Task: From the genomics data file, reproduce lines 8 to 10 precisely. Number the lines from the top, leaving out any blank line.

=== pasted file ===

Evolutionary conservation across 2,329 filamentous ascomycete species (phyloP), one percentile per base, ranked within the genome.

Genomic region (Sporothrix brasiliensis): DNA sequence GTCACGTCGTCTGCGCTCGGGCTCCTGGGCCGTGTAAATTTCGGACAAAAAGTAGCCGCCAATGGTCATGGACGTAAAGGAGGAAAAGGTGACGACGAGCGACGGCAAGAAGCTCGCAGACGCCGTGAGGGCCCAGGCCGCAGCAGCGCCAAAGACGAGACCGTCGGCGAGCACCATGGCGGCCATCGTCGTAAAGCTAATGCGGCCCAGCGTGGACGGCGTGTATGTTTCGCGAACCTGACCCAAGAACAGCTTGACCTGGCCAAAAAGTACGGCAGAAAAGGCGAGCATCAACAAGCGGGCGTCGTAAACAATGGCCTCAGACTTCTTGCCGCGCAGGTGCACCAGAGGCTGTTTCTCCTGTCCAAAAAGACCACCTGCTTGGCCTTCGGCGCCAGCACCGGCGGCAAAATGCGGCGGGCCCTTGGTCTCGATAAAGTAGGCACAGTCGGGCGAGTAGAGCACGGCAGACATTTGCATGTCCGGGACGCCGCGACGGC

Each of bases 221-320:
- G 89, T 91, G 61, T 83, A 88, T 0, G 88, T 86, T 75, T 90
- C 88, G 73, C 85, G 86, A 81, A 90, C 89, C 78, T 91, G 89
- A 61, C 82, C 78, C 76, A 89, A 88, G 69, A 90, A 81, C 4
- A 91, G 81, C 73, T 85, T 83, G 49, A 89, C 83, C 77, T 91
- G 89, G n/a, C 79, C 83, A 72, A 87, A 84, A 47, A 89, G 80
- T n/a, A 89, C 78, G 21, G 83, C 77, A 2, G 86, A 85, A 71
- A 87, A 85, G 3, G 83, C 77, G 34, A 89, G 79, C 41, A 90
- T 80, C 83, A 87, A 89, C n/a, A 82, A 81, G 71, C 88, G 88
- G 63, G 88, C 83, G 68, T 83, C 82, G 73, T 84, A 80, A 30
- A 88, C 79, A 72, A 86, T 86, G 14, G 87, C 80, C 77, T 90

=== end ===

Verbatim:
- G 89, G n/a, C 79, C 83, A 72, A 87, A 84, A 47, A 89, G 80
- T n/a, A 89, C 78, G 21, G 83, C 77, A 2, G 86, A 85, A 71
- A 87, A 85, G 3, G 83, C 77, G 34, A 89, G 79, C 41, A 90